Scholars and Society fellowships enable faculty who teach and advise doctoral students to pursue research projects while in residence at a US-based cultural, media, government, policy, or community organization of their choice. Fellows and their colleagues at host institutions are expected to create a mutually beneficial partnership in which they collaborate, interact, and learn about each other’s work, motivating questions, methods, and practices. The Scholars and Society program complements the Mellon/ACLS Public Fellows program, which places recent humanities PhDs in nonprofit and government organizations.
Deadline: (Fall Online Program) August 6; (Spring 2021) October 25; (Summer 2021) May 2021
The University of Arizona (UA), in partnership with the GRINT Centre in Moscow, is accepting applications for the online study of Russian language at all levels for the Fall 2020 session. The Fall program runs from September 14 – December 11, 2020, and students will earn 14-15 UA credits. The language component consists of a mix of synchronous and asynchronous lessons, homework, etc., as well as individualized conversation sessions. In addition to the language classes, students will participate in a culture course and engage in a robust Moscow-based cultural component of online theatre performances, concerts, virtual excursions, and more.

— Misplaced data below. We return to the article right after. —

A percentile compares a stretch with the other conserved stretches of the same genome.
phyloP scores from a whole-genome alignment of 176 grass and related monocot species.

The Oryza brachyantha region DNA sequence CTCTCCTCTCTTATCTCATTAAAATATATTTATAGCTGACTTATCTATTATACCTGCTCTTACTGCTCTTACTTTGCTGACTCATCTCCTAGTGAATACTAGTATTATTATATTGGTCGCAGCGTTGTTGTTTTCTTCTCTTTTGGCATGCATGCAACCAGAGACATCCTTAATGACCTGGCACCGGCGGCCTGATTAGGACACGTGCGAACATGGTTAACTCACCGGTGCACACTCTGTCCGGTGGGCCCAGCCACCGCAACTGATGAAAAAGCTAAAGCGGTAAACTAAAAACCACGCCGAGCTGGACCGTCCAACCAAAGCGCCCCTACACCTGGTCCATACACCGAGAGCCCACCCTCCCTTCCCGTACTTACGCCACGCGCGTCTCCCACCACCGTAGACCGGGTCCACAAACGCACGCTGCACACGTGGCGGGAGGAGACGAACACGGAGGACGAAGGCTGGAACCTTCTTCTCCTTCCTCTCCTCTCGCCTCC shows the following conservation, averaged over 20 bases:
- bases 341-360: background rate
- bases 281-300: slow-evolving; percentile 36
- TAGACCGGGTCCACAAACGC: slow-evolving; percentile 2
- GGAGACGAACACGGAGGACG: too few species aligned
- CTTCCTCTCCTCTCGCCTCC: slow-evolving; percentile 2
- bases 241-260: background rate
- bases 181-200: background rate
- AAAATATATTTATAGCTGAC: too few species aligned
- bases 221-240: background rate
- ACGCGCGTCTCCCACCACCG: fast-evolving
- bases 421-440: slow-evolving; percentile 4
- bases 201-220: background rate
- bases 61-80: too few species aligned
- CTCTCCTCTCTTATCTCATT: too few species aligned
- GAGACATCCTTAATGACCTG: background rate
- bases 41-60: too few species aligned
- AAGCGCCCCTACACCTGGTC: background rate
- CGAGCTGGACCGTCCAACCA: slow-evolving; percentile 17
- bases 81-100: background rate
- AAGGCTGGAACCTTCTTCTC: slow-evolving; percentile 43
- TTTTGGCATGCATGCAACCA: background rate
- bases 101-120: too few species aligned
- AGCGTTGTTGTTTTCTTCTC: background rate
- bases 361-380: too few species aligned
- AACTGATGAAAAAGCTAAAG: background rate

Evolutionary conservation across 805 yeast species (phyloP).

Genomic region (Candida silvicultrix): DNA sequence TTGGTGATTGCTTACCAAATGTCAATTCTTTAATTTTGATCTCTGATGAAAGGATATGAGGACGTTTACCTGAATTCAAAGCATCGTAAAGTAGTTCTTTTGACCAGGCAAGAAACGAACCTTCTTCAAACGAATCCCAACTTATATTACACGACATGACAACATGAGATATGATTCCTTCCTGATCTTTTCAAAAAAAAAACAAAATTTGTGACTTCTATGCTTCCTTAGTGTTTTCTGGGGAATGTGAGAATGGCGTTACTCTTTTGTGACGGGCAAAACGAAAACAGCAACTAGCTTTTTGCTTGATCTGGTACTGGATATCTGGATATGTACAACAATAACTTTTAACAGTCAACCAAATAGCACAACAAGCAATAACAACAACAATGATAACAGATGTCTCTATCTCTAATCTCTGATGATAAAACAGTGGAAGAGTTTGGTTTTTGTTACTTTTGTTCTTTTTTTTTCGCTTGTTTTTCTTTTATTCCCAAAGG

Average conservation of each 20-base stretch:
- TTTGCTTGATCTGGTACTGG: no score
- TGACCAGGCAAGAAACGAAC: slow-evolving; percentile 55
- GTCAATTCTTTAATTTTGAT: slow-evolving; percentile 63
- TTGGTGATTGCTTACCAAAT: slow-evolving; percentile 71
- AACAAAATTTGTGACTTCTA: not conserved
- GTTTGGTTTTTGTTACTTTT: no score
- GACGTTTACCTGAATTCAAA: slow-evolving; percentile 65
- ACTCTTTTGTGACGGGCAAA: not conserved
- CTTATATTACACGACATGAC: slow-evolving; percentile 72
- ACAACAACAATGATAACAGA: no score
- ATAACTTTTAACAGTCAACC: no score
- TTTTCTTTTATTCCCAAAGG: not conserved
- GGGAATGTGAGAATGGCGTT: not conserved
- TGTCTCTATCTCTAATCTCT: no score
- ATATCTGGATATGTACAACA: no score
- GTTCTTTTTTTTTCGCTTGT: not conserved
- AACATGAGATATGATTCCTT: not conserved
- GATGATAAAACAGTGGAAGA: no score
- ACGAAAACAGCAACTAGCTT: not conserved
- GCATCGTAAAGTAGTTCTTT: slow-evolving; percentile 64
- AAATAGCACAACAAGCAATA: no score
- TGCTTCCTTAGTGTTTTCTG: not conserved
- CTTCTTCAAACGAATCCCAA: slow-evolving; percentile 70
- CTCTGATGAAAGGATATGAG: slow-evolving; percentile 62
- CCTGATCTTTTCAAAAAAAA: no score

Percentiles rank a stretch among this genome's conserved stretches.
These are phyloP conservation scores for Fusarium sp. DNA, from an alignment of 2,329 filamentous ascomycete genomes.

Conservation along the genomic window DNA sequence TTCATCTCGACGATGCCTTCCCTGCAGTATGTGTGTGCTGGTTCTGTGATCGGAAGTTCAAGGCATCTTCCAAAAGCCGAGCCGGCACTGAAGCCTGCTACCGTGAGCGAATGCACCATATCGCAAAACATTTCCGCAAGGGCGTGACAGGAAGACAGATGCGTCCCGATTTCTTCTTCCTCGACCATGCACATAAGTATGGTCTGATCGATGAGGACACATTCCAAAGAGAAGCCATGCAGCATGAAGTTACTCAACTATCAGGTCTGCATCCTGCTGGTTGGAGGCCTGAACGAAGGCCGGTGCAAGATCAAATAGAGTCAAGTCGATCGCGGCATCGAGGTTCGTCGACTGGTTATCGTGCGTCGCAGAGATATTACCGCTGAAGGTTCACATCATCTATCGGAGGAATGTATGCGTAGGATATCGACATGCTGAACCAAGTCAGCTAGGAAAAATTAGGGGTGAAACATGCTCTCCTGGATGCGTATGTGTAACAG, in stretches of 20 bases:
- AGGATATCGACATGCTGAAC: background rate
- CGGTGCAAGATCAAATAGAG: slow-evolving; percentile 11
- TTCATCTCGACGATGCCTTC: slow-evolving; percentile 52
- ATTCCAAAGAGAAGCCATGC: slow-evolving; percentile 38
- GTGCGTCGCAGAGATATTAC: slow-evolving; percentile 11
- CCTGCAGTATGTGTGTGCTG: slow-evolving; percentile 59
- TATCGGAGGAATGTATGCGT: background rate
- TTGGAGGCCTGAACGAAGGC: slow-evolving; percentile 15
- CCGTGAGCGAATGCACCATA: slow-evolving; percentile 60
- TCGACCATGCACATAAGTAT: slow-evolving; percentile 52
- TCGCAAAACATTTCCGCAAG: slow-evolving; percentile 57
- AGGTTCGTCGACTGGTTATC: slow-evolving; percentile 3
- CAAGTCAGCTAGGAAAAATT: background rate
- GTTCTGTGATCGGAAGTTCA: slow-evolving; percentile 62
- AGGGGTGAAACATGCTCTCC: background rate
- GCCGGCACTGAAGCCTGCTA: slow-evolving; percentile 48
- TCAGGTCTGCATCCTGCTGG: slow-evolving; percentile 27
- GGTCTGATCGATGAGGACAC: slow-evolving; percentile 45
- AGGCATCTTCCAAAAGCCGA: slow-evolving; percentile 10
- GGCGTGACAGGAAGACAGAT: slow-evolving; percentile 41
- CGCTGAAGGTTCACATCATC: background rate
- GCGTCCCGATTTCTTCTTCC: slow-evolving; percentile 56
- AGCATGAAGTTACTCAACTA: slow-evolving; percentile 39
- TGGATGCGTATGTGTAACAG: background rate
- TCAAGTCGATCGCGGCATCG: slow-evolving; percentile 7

The Fulbright U.S. Scholar Program offers opportunities for American academics, artists, and experienced professionals to lecture (4-9 months) or conduct research (3-9 months) at Polish academic and research institutions. Proposals are welcome from candidates in all disciplines with established relations with the host institution.
The Fulbright U.S. Student Program allows graduating college seniors, graduate students, young professionals, and artists to conduct their own research projects for two academic semesters at Poland’s best universities and research centers. Proposals are welcome from candidates in all disciplines with established relations with the host institution.
The Fulbright English Teaching Assistant Program (ETA) places recent U.S. college graduates and young professionals at universities and institutions of higher education across Poland and allows them to teach or co-teach practical and specialized professional English language classes for two academic semesters. Candidates with prior teaching experience are especially welcome to apply. Beginning in Spring 2020, the Bureau of Educational and Cultural Affairs (ECA) of the U.S. Department of State will fully fund a preparatory 60-hour online TESOL course for all incoming ETAs. The Fulbright Specialist Program aims to provide a short-term (2 to 6 weeks), on-demand project collaboration with Polish institutions. Project activities may include delivering a seminar, workshop or guest lecture, consulting on faculty or workforce development, conducting needs assessments or evaluations for a program or institution, or developing academic or training curricula and materials.